Certainly the timing and pacing of Eraserhead is all over this thing. People will walk around or sit around and sometimes they will say something and sometimes they won’t say anything but they will, without fail, take their own time about anything they do and this laid back sense of ‘not getting on with things’ permeates the new show in every episode... which is kinda refreshing, actually. When I said, you’d never get away with something like this on television normally I wasn’t referring to the occasional nudity and quite hard violence on display in some of the episodes... the pacing is beyond leisurely but that’s no bad thing.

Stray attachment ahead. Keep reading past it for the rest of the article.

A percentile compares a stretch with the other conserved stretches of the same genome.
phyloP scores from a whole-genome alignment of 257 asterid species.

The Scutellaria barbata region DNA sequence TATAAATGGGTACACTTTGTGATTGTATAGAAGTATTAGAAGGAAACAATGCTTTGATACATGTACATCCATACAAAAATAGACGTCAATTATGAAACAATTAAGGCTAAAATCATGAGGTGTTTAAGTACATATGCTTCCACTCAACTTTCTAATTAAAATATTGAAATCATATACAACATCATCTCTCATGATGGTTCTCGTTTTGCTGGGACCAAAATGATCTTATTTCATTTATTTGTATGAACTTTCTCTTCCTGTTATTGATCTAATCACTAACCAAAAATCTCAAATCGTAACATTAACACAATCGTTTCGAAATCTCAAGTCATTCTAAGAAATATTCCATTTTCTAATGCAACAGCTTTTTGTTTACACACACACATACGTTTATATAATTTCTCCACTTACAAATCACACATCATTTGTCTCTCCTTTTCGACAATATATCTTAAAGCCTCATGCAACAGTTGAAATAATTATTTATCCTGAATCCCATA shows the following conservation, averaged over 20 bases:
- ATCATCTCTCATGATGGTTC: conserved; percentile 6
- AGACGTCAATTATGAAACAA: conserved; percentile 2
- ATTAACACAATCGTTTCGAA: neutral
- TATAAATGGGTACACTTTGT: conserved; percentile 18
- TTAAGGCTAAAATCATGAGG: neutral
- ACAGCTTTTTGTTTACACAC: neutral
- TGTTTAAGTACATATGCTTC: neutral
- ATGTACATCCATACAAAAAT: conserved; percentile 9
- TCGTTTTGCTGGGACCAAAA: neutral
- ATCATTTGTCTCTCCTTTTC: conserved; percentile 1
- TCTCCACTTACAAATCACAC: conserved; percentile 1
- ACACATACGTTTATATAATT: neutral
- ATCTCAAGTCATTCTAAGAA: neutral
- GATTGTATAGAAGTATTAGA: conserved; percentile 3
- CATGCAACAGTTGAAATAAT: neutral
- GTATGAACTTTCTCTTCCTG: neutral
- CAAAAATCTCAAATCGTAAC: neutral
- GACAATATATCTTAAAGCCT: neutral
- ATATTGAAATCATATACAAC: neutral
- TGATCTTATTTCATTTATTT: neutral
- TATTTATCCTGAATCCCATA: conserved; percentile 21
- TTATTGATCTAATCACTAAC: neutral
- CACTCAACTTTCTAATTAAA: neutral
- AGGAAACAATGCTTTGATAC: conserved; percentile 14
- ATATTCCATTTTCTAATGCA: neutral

I mentioned in a previous review that the last time the dead Laura Palmer saw Agent Cooper in the The Black Lodge, where he too was trapped, she told him that the next time she would see him would be in 25 years time and... that’s more or less what it turned out to be, both in real time and also in the time that has passed in the chronology of various characters in the show. This carries on some quarter of a century later and we are reunited, over the weeks, with many of the old cast members (some of them didn’t return)... a number of whom died after finishing their filming. So  characters like Catherine E. Coulson’s The Log Lady, Miguel Ferrer’s FBI agent Albert and Harry Dean Stanton (reprising his role from Twin Peaks - Fire Walk With Me) are all in here but, alas, the actors playing them are sadly no longer with us. Many of the old cast returned though, with some notable exceptions. However, there’s also another generation of the families inhabiting the town highlighted in one or two cases so... lots of characters turn up and there are also a fair number of A list movie stars who seemed to have just turned up for the odd episode or two. Some of them, like Michael Cera, are quite unusual and just one offs. Monica Bellucci, for example, turns up as herself in FBI Director Gordon Cole’s dream about her. Others, like Amanda Seyfried, Caleb Landry Jones, Tim Roth, Jennifer Jason Leigh, James Belushi and Tom Sizemore have more substantial roles.